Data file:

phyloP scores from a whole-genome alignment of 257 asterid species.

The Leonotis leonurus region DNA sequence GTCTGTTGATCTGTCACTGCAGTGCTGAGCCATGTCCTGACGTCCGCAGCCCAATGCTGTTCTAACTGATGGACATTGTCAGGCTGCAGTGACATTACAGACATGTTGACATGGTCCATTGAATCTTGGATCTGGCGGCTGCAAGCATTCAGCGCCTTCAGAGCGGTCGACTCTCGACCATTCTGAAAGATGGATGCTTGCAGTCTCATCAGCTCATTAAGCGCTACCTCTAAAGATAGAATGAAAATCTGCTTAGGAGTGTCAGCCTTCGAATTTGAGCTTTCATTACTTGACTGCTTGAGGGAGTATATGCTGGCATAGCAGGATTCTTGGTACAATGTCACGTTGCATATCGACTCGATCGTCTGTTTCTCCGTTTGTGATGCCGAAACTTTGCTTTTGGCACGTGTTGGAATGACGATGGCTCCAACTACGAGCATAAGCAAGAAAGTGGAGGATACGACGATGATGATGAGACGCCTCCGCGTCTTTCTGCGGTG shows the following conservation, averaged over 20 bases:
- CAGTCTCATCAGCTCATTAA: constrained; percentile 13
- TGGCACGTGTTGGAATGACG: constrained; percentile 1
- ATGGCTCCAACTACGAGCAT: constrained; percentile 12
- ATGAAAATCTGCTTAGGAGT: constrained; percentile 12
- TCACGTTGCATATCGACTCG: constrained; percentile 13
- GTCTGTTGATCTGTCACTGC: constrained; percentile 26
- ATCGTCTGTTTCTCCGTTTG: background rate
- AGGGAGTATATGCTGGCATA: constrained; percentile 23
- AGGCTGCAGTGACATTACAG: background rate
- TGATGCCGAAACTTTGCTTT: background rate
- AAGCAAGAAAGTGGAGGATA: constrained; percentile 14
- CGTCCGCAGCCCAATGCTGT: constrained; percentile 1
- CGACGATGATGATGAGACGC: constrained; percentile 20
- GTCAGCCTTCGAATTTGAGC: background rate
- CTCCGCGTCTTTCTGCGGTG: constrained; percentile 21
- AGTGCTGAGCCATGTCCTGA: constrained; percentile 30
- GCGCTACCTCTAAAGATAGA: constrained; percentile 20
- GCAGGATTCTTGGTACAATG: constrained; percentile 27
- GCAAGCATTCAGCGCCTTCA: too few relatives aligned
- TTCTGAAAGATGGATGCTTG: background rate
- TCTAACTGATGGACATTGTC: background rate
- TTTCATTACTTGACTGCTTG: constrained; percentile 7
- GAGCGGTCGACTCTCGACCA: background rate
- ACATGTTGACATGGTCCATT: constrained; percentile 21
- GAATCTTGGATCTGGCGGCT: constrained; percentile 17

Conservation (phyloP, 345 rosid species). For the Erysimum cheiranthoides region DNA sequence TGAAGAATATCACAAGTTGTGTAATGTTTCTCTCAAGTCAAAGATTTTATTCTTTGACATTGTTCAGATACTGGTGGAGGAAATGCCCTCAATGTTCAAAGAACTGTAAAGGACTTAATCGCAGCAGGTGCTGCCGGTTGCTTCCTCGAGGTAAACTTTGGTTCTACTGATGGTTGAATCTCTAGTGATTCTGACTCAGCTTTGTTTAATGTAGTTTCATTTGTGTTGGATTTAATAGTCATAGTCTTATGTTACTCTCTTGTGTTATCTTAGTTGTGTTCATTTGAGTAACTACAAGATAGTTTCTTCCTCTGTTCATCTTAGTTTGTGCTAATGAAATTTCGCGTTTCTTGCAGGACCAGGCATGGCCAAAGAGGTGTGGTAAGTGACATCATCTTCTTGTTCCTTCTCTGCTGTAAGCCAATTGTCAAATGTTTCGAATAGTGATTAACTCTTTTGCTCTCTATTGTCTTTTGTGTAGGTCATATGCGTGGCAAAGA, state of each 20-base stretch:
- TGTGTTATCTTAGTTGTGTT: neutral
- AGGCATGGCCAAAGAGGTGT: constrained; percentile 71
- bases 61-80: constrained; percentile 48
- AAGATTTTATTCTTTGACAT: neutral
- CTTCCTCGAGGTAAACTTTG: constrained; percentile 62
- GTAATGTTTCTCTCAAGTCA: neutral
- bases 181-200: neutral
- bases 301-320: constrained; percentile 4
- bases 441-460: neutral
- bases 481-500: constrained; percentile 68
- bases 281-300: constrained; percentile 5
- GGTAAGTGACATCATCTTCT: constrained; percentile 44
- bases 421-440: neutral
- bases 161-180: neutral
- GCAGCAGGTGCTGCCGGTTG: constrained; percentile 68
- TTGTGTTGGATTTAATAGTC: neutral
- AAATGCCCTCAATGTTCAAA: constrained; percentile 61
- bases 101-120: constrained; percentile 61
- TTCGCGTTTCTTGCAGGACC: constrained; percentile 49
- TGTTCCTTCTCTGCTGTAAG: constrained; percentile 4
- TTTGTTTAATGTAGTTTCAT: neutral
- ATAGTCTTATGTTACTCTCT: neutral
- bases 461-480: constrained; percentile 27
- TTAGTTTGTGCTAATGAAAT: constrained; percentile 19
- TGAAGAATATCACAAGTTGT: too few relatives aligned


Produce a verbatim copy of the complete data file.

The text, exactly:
phyloP scores from a whole-genome alignment of 257 asterid species.

The Leonotis leonurus region DNA sequence GTCTGTTGATCTGTCACTGCAGTGCTGAGCCATGTCCTGACGTCCGCAGCCCAATGCTGTTCTAACTGATGGACATTGTCAGGCTGCAGTGACATTACAGACATGTTGACATGGTCCATTGAATCTTGGATCTGGCGGCTGCAAGCATTCAGCGCCTTCAGAGCGGTCGACTCTCGACCATTCTGAAAGATGGATGCTTGCAGTCTCATCAGCTCATTAAGCGCTACCTCTAAAGATAGAATGAAAATCTGCTTAGGAGTGTCAGCCTTCGAATTTGAGCTTTCATTACTTGACTGCTTGAGGGAGTATATGCTGGCATAGCAGGATTCTTGGTACAATGTCACGTTGCATATCGACTCGATCGTCTGTTTCTCCGTTTGTGATGCCGAAACTTTGCTTTTGGCACGTGTTGGAATGACGATGGCTCCAACTACGAGCATAAGCAAGAAAGTGGAGGATACGACGATGATGATGAGACGCCTCCGCGTCTTTCTGCGGTG shows the following conservation, averaged over 20 bases:
- CAGTCTCATCAGCTCATTAA: constrained; percentile 13
- TGGCACGTGTTGGAATGACG: constrained; percentile 1
- ATGGCTCCAACTACGAGCAT: constrained; percentile 12
- ATGAAAATCTGCTTAGGAGT: constrained; percentile 12
- TCACGTTGCATATCGACTCG: constrained; percentile 13
- GTCTGTTGATCTGTCACTGC: constrained; percentile 26
- ATCGTCTGTTTCTCCGTTTG: background rate
- AGGGAGTATATGCTGGCATA: constrained; percentile 23
- AGGCTGCAGTGACATTACAG: background rate
- TGATGCCGAAACTTTGCTTT: background rate
- AAGCAAGAAAGTGGAGGATA: constrained; percentile 14
- CGTCCGCAGCCCAATGCTGT: constrained; percentile 1
- CGACGATGATGATGAGACGC: constrained; percentile 20
- GTCAGCCTTCGAATTTGAGC: background rate
- CTCCGCGTCTTTCTGCGGTG: constrained; percentile 21
- AGTGCTGAGCCATGTCCTGA: constrained; percentile 30
- GCGCTACCTCTAAAGATAGA: constrained; percentile 20
- GCAGGATTCTTGGTACAATG: constrained; percentile 27
- GCAAGCATTCAGCGCCTTCA: too few relatives aligned
- TTCTGAAAGATGGATGCTTG: background rate
- TCTAACTGATGGACATTGTC: background rate
- TTTCATTACTTGACTGCTTG: constrained; percentile 7
- GAGCGGTCGACTCTCGACCA: background rate
- ACATGTTGACATGGTCCATT: constrained; percentile 21
- GAATCTTGGATCTGGCGGCT: constrained; percentile 17

Conservation (phyloP, 345 rosid species). For the Erysimum cheiranthoides region DNA sequence TGAAGAATATCACAAGTTGTGTAATGTTTCTCTCAAGTCAAAGATTTTATTCTTTGACATTGTTCAGATACTGGTGGAGGAAATGCCCTCAATGTTCAAAGAACTGTAAAGGACTTAATCGCAGCAGGTGCTGCCGGTTGCTTCCTCGAGGTAAACTTTGGTTCTACTGATGGTTGAATCTCTAGTGATTCTGACTCAGCTTTGTTTAATGTAGTTTCATTTGTGTTGGATTTAATAGTCATAGTCTTATGTTACTCTCTTGTGTTATCTTAGTTGTGTTCATTTGAGTAACTACAAGATAGTTTCTTCCTCTGTTCATCTTAGTTTGTGCTAATGAAATTTCGCGTTTCTTGCAGGACCAGGCATGGCCAAAGAGGTGTGGTAAGTGACATCATCTTCTTGTTCCTTCTCTGCTGTAAGCCAATTGTCAAATGTTTCGAATAGTGATTAACTCTTTTGCTCTCTATTGTCTTTTGTGTAGGTCATATGCGTGGCAAAGA, state of each 20-base stretch:
- TGTGTTATCTTAGTTGTGTT: neutral
- AGGCATGGCCAAAGAGGTGT: constrained; percentile 71
- bases 61-80: constrained; percentile 48
- AAGATTTTATTCTTTGACAT: neutral
- CTTCCTCGAGGTAAACTTTG: constrained; percentile 62
- GTAATGTTTCTCTCAAGTCA: neutral
- bases 181-200: neutral
- bases 301-320: constrained; percentile 4
- bases 441-460: neutral
- bases 481-500: constrained; percentile 68
- bases 281-300: constrained; percentile 5
- GGTAAGTGACATCATCTTCT: constrained; percentile 44
- bases 421-440: neutral
- bases 161-180: neutral
- GCAGCAGGTGCTGCCGGTTG: constrained; percentile 68
- TTGTGTTGGATTTAATAGTC: neutral
- AAATGCCCTCAATGTTCAAA: constrained; percentile 61
- bases 101-120: constrained; percentile 61
- TTCGCGTTTCTTGCAGGACC: constrained; percentile 49
- TGTTCCTTCTCTGCTGTAAG: constrained; percentile 4
- TTTGTTTAATGTAGTTTCAT: neutral
- ATAGTCTTATGTTACTCTCT: neutral
- bases 461-480: constrained; percentile 27
- TTAGTTTGTGCTAATGAAAT: constrained; percentile 19
- TGAAGAATATCACAAGTTGT: too few relatives aligned